Hamburger menu: a bit of history and alternatives
We continue to discuss the topic of navigation in web projects. After reviewing examples of bread crumbs, we decided today to talk about the so-called hamburger menu. There was a time when this element brought freshness and novelty to user interfaces on mobile devices. This icon has become not only an integral part of top mobile applications, but has also begun to be actively used in site headers (in adaptive versions and not only). It got to the point that the menu began to appear even where it was completely inappropriate. As a result, the criticism collapsed on the hamburger menu button, and the former favorite became the culprit in the controversy.
Let’s look at and discuss why this navigation format has gained such popularity, and does it have any worthy rivals these days? The material is based on this article, thanks to the author for interesting thoughts. We also recommend to look at examples of hamburger menu icons and scripts for its implementation.
HISTORY OF POPULARITY OF THREE MAGIC LINES
The history of adaptive hamburger menu began in 1981, when the designer of the company Xerox Norm Cox created an icon in the form of a hamburger. This image was used in the Xerox Star system to designate a list. However, the hamburger button menu gained real popularity in the era of smartphones: thanks to it, it was possible to fit difficult navigation through desktop applications on a small screen – it successfully hid behind three bars that resemble three components of a hamburger (two layers of bread and one – of meat).
Popularity Hamburger Menu
The navigation option with a hamburger menu quickly became one of the most popular design elements for smartphones. To find the desired section / page, all you had to do was touch the screen, and not perform a whole series of actions.
If earlier the clutter of controls created chaos, distracted and increased the time to make a decision, now various drop-down lists, search strings, icons of social networks and much more are hidden behind a neat icon.
ALTERNATIVES OF THE HAMBURGER MENU IN NAVIGATION
This implementation of the menu is not easy has become a mandatory element of the design of smartphone applications. However, she has alternatives that are worth paying attention to.
Tabs are the easiest way to navigate. They are ideal for cases where the number of sections on the site does not exceed five. The first tab should be the main one, and the active one can be highlighted in color for convenience. Tabs can have subsections.
If there are more than five sections on the site, you can place four tabs in the top control panel, and the fifth one is entitled “More”. The remaining sections will open in a drop-down list or sidebar. Such navigation is better than the mobile hamburger menu on the site in that the frequently used functions are always visible.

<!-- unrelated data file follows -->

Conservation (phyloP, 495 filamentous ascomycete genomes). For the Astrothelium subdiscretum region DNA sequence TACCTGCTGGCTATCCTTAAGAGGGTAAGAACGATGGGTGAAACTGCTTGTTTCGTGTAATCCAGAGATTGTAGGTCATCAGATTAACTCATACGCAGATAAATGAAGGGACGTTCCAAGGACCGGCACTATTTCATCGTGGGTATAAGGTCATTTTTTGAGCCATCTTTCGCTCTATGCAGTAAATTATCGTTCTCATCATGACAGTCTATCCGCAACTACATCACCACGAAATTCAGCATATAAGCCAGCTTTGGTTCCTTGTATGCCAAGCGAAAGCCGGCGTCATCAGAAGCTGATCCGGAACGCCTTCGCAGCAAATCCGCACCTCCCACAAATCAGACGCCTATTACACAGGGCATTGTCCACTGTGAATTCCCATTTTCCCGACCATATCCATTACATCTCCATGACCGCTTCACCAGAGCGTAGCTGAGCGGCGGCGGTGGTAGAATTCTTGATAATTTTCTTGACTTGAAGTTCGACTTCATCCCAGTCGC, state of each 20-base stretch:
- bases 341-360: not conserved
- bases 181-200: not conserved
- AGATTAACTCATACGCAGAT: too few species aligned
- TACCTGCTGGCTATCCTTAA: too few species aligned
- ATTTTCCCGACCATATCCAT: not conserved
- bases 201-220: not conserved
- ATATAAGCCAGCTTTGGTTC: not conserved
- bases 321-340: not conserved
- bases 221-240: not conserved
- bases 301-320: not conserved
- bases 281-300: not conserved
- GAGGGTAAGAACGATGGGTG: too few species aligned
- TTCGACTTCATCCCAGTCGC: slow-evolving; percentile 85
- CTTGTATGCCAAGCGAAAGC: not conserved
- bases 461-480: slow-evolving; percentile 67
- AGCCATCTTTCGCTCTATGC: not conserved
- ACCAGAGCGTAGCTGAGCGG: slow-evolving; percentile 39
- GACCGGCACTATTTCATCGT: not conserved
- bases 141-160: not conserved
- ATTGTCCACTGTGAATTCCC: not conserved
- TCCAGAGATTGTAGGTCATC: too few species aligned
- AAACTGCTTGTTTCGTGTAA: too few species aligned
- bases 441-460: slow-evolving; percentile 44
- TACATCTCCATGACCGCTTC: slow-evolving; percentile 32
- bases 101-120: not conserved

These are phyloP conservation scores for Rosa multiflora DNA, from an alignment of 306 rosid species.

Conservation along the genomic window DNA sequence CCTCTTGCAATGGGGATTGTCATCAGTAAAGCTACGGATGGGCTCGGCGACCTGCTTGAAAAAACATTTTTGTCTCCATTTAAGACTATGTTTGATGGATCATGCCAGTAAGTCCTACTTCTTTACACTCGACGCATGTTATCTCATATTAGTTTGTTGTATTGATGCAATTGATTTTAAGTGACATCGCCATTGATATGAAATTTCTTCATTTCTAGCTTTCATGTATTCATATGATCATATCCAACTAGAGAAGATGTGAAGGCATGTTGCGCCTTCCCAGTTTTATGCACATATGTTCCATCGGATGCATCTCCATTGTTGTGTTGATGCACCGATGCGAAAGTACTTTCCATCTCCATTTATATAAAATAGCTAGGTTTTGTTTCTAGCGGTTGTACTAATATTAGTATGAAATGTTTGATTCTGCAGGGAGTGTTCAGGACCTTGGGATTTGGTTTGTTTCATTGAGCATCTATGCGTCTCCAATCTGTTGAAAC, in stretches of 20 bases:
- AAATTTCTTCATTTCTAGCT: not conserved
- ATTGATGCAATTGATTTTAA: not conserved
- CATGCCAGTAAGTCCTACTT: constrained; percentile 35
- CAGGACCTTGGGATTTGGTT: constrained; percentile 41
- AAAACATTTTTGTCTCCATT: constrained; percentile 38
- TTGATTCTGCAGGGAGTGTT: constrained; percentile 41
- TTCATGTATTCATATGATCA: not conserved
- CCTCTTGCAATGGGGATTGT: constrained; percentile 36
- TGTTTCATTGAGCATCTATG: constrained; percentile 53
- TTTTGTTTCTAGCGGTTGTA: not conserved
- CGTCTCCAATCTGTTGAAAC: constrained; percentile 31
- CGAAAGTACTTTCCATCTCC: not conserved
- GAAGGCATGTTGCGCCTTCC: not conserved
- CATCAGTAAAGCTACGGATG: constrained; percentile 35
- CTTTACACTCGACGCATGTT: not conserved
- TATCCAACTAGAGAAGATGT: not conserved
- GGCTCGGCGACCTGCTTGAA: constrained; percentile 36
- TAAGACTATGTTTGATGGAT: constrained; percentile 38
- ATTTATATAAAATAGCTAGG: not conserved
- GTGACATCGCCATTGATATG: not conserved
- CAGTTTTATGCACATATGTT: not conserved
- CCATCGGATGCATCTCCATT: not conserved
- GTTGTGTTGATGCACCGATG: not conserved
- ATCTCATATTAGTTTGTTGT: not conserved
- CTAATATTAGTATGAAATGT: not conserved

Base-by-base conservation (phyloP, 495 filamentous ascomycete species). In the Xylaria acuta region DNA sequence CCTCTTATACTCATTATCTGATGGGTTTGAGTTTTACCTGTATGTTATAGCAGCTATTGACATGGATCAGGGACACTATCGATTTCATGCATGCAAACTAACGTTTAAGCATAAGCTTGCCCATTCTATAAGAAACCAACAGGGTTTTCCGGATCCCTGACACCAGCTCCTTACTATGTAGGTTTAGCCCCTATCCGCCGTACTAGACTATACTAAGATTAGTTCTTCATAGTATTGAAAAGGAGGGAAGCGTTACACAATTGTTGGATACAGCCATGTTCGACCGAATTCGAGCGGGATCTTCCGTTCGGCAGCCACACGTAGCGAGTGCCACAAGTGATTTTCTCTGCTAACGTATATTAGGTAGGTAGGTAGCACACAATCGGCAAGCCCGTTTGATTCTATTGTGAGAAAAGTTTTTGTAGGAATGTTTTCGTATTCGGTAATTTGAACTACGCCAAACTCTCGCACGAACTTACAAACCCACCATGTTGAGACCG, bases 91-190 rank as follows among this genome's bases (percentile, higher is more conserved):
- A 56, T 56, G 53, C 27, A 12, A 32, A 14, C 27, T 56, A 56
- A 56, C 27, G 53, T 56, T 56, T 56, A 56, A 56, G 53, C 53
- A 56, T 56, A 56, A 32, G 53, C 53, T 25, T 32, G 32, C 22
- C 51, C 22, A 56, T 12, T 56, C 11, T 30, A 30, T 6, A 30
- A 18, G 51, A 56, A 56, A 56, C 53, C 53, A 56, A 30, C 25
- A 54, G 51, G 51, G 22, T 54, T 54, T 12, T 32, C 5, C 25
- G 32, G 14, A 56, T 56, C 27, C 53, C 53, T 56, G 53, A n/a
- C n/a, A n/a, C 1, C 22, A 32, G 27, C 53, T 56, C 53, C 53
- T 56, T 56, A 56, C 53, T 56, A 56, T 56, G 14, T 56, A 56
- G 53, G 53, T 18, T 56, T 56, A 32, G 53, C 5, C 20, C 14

GRADUALLY COMPRESSED MENU
Gradually compressing menu
An even better option is the menu that adapts to the width of the page. In this case, the maximum number of tabs that can accommodate the screen of a particular device is shown. If all the tabs still do not fit, they will be displayed in the “More” section.
Paytm mobile app
Such an implementation is convenient in a situation where it is difficult to select the most important menu items and hide some functions in the “More” section. In this case, all elements can be placed on a single panel with the ability to scroll. However, due to the fact that there will be only a few items in sight, designers will need to give the user a visual clue about the need to use horizontal scrolling to view other objects. In addition, the idea of navigating by scrolling will not please every user.
A large number of sections of the same importance that you do not need to constantly keep in sight, can be hidden in the drop-down horizontal menu. To view hidden items, you need to click on the downward arrow located next to the name of the main section.
LinkedIn and Facebook App
Bottom navigation is similar to the option using tabs – with the difference that the tabs are not located at the top, but at the bottom of the screen. The bottom panel can be visible or hidden (in this case, it is displayed when you scroll up or down endlessly). Items in this navigation are indicated by icons, with or without labels.
Vertical text on the menu
Separate from the usual practice of horizontal text placement is the incipient trend of the location of the text on the menu vertically. The advantage of this solution is a significant saving of space on the screen: a narrow strip of text can accommodate the name of any section.